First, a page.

Stuff Brian Uses

I’m always curious what software and hardware other people use, so I thought I would leave this out here as a reference.


  • 15-inch MacBook Pro with Retina display
  • 2.6GHz Intel Core i7
  • 16GB DDR3
  • 1TB PCIe SSD


  • ASUS P8Z77 WS Motherboard
  • Intel Xeon E3 1245 V2 Processor
  • 4 x 8GB DDR3 1600M MHz Memory (32GB Total)
  • ASUS GeForce GTX 960
  • 1 x 120GB Intel X-25M SSD
  • 2 x 2TB Hitachi 7200RPM HDDs
  • Philips BDM4065UC 40″ 4K Monitor (in Picture by Picture mode with DisplayPort, MiniDP, HDMI, and HDMI-ML inputs for 4x monitors on 1 screen!)


  • VMWare ESXi
    • I use ESXi 5.5 and 6.0 for my test lab.
  • VMWare Workstation
    • I use Workstation for my local VM’s on my Windows workstation.
  • VMWare Fusion
    • I use Fusion for my local VM’s on my MacBook Pro.
  • Veeam Backup and Replication
    • Used for backups of my ESXi-based test lab.
  • SQL Backup and FTP
    • Great little back-up utility for really simple automated SQL Server backups.
  • DropBox
    • Doesn’t everyone use this?
  • UltraEdit
    • Probably the best text editor available.  It has a great tabbed interface and will open files that are many GB in seconds.  I use it on both my Mac and Windows boxes.
  • Notepad++
    • If you don’t want to spend the money on UltraEdit, Notepad++ is the next best thing.  The downside to Notepad++ is that there is no Mac version.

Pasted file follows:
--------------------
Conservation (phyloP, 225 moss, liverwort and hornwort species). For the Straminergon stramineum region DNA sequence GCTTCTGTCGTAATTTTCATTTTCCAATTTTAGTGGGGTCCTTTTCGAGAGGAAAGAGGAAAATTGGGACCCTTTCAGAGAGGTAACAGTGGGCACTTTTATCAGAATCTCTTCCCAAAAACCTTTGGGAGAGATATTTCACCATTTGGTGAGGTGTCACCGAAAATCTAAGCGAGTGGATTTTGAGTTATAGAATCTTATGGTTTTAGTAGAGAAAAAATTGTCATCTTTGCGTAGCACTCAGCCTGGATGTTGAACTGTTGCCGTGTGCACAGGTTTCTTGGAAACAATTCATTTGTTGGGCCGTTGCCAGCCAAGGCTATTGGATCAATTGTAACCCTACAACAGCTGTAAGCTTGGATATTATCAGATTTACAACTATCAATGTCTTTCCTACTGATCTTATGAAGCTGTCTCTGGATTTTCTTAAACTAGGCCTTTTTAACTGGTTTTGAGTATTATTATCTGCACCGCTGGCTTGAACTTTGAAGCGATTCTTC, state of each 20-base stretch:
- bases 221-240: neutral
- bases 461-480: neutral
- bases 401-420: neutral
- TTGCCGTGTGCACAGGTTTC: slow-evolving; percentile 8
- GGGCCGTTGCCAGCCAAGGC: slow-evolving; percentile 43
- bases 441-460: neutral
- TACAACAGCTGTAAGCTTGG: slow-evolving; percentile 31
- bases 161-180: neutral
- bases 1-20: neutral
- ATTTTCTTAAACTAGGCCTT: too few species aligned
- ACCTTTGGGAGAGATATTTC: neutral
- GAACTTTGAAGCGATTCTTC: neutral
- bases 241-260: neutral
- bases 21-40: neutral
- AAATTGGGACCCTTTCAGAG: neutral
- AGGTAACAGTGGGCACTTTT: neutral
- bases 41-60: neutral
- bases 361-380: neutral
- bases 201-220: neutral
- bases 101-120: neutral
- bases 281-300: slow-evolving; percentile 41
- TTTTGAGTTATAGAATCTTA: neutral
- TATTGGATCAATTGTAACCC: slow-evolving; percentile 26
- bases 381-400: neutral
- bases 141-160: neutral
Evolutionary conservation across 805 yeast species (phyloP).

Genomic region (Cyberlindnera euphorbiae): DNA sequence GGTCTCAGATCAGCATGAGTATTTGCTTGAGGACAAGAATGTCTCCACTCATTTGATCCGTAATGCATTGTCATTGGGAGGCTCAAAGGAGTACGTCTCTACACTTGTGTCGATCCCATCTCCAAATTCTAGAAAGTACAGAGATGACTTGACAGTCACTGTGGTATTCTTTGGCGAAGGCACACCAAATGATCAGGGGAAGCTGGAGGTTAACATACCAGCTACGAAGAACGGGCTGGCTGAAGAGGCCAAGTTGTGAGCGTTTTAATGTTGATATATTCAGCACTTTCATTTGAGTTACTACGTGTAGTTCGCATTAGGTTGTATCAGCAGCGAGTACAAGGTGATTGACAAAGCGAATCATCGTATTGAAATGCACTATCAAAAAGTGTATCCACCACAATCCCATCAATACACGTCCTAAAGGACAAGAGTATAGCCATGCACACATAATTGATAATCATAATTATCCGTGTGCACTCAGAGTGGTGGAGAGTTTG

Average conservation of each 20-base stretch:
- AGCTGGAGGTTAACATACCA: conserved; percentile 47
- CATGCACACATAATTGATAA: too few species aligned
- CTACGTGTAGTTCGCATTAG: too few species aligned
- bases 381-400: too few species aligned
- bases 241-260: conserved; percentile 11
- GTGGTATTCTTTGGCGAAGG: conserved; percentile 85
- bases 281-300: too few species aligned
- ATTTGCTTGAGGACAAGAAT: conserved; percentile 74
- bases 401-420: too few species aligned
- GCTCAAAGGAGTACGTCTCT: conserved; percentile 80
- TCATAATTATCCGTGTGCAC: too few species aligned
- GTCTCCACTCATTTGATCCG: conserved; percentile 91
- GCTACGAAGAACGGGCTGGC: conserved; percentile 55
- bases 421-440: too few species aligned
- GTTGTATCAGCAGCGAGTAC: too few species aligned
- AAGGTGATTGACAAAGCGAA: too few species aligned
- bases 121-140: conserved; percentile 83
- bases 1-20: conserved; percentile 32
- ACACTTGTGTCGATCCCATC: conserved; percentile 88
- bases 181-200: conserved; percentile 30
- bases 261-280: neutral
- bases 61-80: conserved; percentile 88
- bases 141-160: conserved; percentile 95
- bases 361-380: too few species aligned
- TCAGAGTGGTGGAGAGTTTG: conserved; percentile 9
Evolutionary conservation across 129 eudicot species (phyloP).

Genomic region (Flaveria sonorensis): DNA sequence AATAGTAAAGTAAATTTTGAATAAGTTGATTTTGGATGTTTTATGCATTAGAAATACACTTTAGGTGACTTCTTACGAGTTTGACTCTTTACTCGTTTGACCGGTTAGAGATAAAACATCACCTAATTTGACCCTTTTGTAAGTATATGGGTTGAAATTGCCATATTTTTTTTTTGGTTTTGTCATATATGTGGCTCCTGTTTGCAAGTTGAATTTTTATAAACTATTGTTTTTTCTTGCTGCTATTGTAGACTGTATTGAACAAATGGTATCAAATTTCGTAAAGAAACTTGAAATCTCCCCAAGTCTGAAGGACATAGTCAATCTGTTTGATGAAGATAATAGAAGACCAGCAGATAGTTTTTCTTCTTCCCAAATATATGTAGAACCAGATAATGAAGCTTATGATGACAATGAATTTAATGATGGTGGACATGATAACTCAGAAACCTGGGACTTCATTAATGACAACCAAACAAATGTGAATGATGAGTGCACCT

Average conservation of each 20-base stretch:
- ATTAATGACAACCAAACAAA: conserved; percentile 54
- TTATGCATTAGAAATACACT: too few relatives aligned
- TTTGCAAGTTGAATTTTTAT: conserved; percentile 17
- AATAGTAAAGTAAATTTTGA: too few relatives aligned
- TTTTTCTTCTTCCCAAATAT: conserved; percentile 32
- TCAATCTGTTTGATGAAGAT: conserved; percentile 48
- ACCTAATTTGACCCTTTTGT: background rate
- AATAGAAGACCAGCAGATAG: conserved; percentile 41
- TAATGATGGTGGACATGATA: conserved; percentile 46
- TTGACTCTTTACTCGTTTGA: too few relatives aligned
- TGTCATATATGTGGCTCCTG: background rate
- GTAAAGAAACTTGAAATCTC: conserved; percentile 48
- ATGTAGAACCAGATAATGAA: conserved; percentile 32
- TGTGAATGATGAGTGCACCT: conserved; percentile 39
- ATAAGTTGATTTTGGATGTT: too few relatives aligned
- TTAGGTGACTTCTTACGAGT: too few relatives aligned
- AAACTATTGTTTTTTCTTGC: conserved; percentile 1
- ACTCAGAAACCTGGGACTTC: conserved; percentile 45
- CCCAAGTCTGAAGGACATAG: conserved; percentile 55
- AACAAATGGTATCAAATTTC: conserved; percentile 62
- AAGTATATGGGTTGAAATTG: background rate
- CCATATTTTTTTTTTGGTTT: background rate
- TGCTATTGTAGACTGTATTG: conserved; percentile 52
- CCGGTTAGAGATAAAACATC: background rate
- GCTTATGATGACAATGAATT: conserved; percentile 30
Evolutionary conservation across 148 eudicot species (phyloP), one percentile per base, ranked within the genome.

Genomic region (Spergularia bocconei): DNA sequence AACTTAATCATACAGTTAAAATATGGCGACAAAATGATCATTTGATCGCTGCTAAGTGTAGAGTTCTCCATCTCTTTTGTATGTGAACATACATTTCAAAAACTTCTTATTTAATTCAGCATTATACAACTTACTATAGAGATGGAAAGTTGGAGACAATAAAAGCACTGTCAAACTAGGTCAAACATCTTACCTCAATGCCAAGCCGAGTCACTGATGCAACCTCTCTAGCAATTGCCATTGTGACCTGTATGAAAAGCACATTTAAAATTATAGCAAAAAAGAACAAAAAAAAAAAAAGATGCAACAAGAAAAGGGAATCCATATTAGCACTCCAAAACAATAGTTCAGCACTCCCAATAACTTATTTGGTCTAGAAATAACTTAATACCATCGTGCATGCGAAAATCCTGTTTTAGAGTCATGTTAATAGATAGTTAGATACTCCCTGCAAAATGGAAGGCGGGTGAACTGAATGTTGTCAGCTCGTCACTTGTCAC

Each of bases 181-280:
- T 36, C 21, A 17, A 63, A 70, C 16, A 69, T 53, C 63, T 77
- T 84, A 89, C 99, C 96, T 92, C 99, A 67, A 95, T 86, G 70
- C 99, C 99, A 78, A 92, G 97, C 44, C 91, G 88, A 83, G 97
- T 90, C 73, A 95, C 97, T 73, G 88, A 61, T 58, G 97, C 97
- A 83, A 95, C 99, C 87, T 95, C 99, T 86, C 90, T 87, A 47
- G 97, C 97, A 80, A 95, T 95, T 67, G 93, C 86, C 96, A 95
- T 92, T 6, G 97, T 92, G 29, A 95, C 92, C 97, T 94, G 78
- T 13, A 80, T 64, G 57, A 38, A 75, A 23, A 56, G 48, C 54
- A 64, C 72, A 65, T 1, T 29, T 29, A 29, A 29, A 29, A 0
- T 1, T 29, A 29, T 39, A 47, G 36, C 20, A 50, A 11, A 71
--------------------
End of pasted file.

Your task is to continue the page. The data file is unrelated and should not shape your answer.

• Remote Desktop Manager
    • There are a lot of options for remote desktop management.  I’ve tried a variety of them, but I still prefer RDM the most.  It has a great tabbed interface and stores passwords in a local encrypted file.  It also has a Mac version and an import/export that works between Windows and Mac.  While there is an Enterprise version with a client/server setup, I just use the regular version.  It interfaces with Dropbox so that I have all of my connections on all of my computers.
  • Splashtop Personal
    • RDP works at some clients, but often times its blocked.  Splashtop has yet to fail behind a single client firewall, though I’m sure I’ll eventually find a place that blocks it.
  • SnagIt
    • If you see a screenshot on this blog…it was taken with SnagIt.  It has really simple tools to add annotations and borders.  It also does a great job for Webinars.
  • Rufus
    • This is a great tool for creating bootable thumb drives.  I won’t say I use it all the time, but if you are setting up a new server or reloading a laptop, it does a great job of creating bootable thumb drives in a hurry.




  1. You should look into Nextcloud for self-hosting cloud storage.

    Can you do a build guide on a mail server? Preferably something virtualized and linux based.

    • Brian Marshall
      July 16, 2018 - 10:10 pm

      There are a lot of guides out there on doing a mail server. The biggest problem is that if you are hosting it at home, virtually all home ISP’s are blacklisted from e-mail hosting. Too much risk for spam if you didn’t configure your relay correctly.

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